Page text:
Heterotrophic

Complex lifecycles

intermediate host

definitive host

NEMATHELMINTHES: Roundworms

Pinworm
Enterobius vermicularis

Roundorm disease

Ascaris lumbricoides

Trichinosis

Trichinella spiralis

PLATYHELMINTHES: Flatworms- Introduction

Classes

Cestoda- tapeworms

Trematoda- flukes

Structure

Cestoda

scolex

proglottids

Trematoda

Cestoda

Beef Tapeworm
Taenia saginata

Pork Tapeworm

Taenia solium

Fish Tapeworm

Diphyllobothrium latum

Trematoda

Intestinal fluke
Fasciolopsis buski

Liver fluke

Fasciola helatica

Chinese liver fluke

Clonorchis sinensis

Blood fluke

Schistosoma mansoni

S. japonicum

S. haematobium

 

 

BACTERIA

 

Taxonomy

Introduction

Taxonomy review

Criteria for classification

Divisions

Gracilicutes

Firmicutes

Tenericutes

Mendosicutes

Spirochetes

Introduction

Lyme Disease

Borrelia burgdorferi

Relapsing Fever

Borrelia recurrentis

Syphilis

Treponema pallidum

Aerobic/Microaerophilic, Motile, Helical/Vibroid, Gram -

Introduction

Ulcers

Helicobacter pylori

Diarrhea

Campylobacter spps.

Gram - Aerobic Rods and Cocci

Introduction

Urinary tract and burn infections

Pseudomonas aeruginosa

Legionnaires disease

Legionella pneumophila

Gonorrhea

Neisseria gonorrhoeae

Bacteria meningitis

Neisseria meningitidis

Facultatively Anaerobic Gram - Rods

Introduction

Enterics

Bubonic Plague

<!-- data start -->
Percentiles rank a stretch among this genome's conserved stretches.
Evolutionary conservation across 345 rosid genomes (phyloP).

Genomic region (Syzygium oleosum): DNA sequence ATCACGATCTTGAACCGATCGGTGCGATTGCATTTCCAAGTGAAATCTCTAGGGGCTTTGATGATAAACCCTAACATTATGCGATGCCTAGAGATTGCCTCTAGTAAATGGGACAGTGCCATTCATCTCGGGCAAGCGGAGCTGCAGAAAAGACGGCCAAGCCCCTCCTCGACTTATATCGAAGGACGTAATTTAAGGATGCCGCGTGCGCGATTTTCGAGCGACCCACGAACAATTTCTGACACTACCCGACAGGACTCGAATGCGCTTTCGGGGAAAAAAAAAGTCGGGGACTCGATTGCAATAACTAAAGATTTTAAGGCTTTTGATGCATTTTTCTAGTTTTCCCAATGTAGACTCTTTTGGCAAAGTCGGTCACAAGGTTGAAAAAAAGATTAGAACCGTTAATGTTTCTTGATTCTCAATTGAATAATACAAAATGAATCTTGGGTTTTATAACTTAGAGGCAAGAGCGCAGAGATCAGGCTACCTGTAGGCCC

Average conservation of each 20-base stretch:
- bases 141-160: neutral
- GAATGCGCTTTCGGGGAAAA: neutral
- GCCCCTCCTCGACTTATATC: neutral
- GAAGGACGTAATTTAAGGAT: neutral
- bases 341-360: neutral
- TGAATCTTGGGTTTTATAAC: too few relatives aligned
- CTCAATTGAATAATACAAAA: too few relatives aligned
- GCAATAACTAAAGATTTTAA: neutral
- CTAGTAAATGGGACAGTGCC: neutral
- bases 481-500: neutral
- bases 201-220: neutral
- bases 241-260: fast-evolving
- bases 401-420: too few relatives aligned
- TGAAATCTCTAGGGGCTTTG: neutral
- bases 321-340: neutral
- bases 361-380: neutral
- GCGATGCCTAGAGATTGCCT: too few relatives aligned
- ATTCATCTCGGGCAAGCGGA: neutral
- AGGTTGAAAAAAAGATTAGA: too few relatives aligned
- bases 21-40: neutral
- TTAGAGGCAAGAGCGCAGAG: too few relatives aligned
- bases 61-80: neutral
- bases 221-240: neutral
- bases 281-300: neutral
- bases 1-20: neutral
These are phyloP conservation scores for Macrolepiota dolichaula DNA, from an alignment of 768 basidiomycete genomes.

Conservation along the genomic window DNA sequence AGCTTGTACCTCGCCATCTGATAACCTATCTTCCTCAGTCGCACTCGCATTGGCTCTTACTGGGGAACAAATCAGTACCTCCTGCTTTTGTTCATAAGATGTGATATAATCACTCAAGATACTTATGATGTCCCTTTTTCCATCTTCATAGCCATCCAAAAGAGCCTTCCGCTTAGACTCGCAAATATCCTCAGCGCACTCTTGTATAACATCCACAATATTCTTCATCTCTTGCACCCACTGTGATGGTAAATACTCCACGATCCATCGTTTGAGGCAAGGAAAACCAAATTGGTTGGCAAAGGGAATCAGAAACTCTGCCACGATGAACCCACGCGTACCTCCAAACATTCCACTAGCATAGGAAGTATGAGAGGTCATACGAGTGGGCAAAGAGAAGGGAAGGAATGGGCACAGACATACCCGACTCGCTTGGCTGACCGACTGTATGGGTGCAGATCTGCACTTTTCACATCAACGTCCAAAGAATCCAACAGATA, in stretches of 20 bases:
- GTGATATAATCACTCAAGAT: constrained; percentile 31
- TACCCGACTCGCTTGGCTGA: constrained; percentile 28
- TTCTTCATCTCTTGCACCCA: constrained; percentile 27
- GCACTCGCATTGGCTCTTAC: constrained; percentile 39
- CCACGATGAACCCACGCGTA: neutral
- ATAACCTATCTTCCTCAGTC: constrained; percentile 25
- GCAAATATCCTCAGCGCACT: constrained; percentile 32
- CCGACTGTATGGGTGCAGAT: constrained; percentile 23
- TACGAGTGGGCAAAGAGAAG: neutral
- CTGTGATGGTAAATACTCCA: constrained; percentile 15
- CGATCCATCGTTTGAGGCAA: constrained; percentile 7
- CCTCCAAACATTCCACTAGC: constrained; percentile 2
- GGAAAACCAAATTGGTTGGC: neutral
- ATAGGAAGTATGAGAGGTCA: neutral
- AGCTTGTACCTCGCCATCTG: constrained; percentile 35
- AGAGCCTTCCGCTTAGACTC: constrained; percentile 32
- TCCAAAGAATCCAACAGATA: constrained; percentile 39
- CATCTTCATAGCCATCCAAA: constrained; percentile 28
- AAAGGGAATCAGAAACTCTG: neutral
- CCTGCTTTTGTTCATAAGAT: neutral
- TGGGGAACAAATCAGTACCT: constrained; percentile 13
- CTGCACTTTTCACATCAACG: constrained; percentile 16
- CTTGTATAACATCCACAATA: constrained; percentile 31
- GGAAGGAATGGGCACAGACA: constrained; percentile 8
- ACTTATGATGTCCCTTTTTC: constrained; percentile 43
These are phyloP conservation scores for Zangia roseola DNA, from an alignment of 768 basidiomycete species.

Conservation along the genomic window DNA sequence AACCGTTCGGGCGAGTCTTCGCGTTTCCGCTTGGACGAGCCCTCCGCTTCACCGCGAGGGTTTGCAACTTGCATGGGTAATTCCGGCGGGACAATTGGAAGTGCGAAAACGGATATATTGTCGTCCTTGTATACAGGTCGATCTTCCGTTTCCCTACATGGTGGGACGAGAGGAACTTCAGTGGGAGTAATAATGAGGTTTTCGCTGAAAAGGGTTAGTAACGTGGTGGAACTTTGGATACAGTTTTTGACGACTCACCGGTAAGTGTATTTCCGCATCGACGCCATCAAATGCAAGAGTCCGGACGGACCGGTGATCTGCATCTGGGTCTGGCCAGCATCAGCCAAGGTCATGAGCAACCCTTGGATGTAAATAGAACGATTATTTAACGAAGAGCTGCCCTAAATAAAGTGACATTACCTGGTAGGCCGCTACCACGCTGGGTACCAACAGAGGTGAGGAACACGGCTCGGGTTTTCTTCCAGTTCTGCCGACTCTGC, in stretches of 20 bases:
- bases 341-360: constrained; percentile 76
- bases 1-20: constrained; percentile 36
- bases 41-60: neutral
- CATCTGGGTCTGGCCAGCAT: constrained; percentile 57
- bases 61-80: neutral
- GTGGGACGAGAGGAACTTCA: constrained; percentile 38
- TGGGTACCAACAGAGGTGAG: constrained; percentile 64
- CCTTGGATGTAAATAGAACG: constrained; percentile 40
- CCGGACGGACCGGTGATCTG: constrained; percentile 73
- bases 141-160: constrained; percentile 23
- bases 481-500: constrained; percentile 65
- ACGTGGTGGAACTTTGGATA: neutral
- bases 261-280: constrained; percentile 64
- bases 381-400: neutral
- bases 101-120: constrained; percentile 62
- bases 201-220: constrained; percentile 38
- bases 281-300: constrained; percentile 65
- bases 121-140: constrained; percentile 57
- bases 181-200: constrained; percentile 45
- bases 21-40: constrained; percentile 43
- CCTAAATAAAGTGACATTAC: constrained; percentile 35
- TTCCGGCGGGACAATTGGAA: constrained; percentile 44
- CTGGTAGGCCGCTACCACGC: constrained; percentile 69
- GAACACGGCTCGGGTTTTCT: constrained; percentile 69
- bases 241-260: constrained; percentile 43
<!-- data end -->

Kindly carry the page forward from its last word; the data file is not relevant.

Yersinia pestis

Cholera

Vibrio cholerae

Sore throat

Haemophilus influenzae

Anaerobic Gram - Rods

Introduction

Appendicits

Bacteroides fragilis

Anaerobic Gram - Cocci

Introduction

Rocky Mountain Spotted Fever

Rickettsia rickettsii

Typhus Fever

Rickettsia

Chlamydia

Chlamydia trachomatis

Respiratory tract infections

C. psittaci and C. pneumoniae

Mycoplasmas

Introduction

Primary Atypical Pneumonia

Mycoplasma pneumoniae

Gram + Cocci

Introduction

Staphylococcus spps.

Food poisonings: S. aureus

Toxic Shock Syndrome: S. aureus

Streptococcus spps.

Strep throat: S. pyogenes

Scarlet Fever, Rheumatic Fever

Endospore-forming Gram + Rods and Cocci

Introduction

Botulism

Clostridium botulinum

Tetnus

C. tetani

Gas Gangrene

C. perfringens

Irregular Nonsporing Gram + Rods

Introduction

Diphtheria

Corynebacteria diphtheriae

Mycobacteria

Introduction

Tuberculosis

Mycobacterium tuberculosis

Leprosy/Hansen's Disease

M. leprae

 

VIRUSES

 

Introduction

History

Structure

Size/Shape

Replication

Prevention/treatment

Classification

Diseases

History

Any agent of disease

Subatomic, non-filterable

Obligate intracellular parasites

Non-living infectious units

????

Structure

Envelope

Capsid

Genome

+/- DNA

+ DNA

+/- RNA

+ RNA

Enzymes

Size/Shape

pg. 273

Size

Shape

Replication

Adsorption

Penetration

Biosynthesis

Maturation

Release

Virulent vs. Temperate

Bacteriophages vs. Animal Viruses

Treatment

Host modification

modify binding sites

modify restriction enzymes

modify own DNA

Interferon

Drugs

Vaccines

Classification

Introduction

Nucleic acid classification

pg. 276

Family

Genus

Species

Picornavirdae

Introduction

Polio

Common Cold

Hepatitis A

Togaviridae

Introduction

Rubella

Flaviviridae

Introduction

Yellow Fever

Retroviridae

Introduction

AIDS

Paramyxoviridae

Introduction

Measles

Rhabdoviridae

Introduction

Rabies

Orthomyxoviridae

Introduction

Influenza

Filoviridae

Introduction

Ebola

Bunyaviridae

Introduction

Respiratory distress

Hemorrhagic fevers

Reoviridae

Introduction

Respiratory infections

Gastrointestinal infections

Adenoviridae

Introduction

Respiratory infections

Herpesviridae